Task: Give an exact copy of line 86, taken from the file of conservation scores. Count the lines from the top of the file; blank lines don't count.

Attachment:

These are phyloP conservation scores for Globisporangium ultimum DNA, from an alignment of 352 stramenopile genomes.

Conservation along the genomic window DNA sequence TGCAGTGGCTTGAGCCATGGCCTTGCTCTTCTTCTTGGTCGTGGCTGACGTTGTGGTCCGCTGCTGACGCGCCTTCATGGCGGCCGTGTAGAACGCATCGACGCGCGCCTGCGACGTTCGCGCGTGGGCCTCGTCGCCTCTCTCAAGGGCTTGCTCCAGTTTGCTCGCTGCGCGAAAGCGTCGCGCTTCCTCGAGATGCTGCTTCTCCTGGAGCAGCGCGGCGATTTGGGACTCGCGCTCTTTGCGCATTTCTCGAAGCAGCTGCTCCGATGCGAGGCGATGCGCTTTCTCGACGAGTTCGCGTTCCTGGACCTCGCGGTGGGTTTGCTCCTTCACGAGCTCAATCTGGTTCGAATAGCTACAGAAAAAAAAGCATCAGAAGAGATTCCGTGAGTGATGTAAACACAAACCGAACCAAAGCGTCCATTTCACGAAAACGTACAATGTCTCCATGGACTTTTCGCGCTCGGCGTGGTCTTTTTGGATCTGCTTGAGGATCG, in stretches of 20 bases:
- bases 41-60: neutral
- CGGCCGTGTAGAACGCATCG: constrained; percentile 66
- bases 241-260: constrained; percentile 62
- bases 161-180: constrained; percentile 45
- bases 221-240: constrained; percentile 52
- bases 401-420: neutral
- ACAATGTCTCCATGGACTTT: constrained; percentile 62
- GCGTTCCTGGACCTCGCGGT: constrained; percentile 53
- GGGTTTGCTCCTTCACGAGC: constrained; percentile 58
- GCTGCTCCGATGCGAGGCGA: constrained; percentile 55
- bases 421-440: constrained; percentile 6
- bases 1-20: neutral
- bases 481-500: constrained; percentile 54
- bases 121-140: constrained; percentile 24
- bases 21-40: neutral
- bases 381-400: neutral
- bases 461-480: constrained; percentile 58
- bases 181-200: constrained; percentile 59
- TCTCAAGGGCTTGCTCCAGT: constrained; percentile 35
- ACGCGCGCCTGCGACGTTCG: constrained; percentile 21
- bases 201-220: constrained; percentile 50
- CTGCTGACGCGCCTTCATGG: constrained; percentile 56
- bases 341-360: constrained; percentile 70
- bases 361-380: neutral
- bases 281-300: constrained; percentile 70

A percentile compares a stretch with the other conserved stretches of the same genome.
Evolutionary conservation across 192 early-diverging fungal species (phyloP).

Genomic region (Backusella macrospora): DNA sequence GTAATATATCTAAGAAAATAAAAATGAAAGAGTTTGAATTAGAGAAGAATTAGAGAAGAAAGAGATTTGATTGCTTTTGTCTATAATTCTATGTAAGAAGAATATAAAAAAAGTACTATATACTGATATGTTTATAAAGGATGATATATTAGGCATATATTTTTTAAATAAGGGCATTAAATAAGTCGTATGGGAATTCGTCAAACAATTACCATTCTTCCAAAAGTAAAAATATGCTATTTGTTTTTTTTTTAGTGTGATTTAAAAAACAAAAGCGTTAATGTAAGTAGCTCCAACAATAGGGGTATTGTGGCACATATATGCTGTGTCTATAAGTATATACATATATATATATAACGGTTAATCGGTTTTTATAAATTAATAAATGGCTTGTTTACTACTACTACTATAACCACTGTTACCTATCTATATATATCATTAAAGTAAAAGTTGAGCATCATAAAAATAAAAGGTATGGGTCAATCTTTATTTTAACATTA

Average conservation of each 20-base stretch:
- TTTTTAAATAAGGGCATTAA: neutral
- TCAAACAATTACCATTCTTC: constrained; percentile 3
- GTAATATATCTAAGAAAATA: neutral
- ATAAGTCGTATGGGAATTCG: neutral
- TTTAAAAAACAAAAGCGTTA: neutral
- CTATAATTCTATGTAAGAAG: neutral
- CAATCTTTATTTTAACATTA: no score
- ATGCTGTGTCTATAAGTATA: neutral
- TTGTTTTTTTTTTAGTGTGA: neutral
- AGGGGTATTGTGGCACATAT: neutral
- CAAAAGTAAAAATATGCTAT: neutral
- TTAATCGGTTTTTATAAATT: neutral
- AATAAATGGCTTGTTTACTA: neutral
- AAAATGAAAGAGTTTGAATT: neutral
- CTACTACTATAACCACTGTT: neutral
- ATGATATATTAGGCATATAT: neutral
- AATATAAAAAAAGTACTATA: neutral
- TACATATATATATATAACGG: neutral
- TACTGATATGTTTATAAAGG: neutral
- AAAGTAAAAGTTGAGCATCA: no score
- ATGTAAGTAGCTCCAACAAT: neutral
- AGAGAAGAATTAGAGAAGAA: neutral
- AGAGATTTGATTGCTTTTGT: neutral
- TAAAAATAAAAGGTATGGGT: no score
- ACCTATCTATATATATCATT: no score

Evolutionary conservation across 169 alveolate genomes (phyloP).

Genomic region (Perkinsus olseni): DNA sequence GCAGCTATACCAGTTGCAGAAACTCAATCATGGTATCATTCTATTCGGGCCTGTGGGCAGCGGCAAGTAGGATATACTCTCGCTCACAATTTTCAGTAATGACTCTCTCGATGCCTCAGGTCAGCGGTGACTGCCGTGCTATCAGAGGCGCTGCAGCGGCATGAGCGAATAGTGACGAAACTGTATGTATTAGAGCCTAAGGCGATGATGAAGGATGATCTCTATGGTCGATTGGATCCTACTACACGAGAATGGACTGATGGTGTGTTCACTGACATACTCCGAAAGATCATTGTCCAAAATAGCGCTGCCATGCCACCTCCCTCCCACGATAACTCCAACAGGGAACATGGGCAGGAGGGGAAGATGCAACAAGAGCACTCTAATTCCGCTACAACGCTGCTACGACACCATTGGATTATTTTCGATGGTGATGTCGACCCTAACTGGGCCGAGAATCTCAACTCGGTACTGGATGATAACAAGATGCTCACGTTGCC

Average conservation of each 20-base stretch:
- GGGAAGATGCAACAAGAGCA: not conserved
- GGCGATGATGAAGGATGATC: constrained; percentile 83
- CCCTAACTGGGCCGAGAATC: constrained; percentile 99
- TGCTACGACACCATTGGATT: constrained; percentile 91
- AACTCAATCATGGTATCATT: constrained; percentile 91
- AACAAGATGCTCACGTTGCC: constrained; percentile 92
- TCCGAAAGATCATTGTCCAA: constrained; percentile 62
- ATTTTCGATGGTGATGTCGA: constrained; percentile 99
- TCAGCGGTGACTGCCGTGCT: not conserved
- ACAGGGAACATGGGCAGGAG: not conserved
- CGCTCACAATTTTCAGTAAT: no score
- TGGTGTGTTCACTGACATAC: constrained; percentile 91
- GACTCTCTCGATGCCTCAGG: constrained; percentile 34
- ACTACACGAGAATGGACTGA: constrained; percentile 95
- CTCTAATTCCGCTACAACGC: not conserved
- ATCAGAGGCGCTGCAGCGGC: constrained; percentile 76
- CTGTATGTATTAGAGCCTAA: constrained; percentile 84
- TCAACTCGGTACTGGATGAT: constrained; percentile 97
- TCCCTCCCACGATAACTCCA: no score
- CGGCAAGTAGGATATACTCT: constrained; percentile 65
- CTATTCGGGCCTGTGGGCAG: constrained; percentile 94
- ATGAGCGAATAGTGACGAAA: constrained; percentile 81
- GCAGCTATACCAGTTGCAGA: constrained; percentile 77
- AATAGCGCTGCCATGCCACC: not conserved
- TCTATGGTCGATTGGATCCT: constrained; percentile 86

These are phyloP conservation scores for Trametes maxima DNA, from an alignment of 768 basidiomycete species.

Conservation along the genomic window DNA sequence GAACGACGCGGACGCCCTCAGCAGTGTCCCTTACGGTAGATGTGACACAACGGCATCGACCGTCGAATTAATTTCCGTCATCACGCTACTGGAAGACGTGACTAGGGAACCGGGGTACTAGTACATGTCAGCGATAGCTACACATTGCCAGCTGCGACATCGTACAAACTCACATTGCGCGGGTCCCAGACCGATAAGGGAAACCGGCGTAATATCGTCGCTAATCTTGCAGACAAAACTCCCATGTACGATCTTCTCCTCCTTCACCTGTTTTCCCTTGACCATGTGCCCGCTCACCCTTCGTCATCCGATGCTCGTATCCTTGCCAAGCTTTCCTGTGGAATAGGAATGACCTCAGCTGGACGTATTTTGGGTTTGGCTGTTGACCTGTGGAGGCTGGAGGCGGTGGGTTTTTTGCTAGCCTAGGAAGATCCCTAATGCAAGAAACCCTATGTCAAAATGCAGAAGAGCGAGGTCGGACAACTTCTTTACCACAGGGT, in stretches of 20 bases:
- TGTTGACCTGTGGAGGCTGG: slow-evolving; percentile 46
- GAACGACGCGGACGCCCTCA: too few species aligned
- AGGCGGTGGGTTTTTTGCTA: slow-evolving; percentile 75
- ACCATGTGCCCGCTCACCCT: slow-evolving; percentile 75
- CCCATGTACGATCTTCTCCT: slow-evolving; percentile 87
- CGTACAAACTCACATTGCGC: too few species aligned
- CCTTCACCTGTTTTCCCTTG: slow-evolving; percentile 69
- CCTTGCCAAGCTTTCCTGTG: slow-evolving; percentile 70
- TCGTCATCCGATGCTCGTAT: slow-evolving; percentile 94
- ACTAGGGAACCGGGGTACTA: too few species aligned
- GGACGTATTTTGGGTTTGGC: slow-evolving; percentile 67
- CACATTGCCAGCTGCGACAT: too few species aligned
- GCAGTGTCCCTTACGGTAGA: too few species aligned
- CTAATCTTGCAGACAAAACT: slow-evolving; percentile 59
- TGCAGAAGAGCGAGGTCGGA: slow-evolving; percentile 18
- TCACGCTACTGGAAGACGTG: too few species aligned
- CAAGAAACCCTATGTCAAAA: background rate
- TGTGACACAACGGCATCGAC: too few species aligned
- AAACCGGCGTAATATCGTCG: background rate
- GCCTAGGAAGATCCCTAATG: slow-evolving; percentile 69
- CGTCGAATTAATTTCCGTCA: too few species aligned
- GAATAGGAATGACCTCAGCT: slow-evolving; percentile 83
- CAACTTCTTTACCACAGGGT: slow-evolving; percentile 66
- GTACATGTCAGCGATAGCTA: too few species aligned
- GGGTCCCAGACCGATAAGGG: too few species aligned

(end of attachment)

Conservation along the genomic window DNA sequence GAACGACGCGGACGCCCTCAGCAGTGTCCCTTACGGTAGATGTGACACAACGGCATCGACCGTCGAATTAATTTCCGTCATCACGCTACTGGAAGACGTGACTAGGGAACCGGGGTACTAGTACATGTCAGCGATAGCTACACATTGCCAGCTGCGACATCGTACAAACTCACATTGCGCGGGTCCCAGACCGATAAGGGAAACCGGCGTAATATCGTCGCTAATCTTGCAGACAAAACTCCCATGTACGATCTTCTCCTCCTTCACCTGTTTTCCCTTGACCATGTGCCCGCTCACCCTTCGTCATCCGATGCTCGTATCCTTGCCAAGCTTTCCTGTGGAATAGGAATGACCTCAGCTGGACGTATTTTGGGTTTGGCTGTTGACCTGTGGAGGCTGGAGGCGGTGGGTTTTTTGCTAGCCTAGGAAGATCCCTAATGCAAGAAACCCTATGTCAAAATGCAGAAGAGCGAGGTCGGACAACTTCTTTACCACAGGGT, in stretches of 20 bases: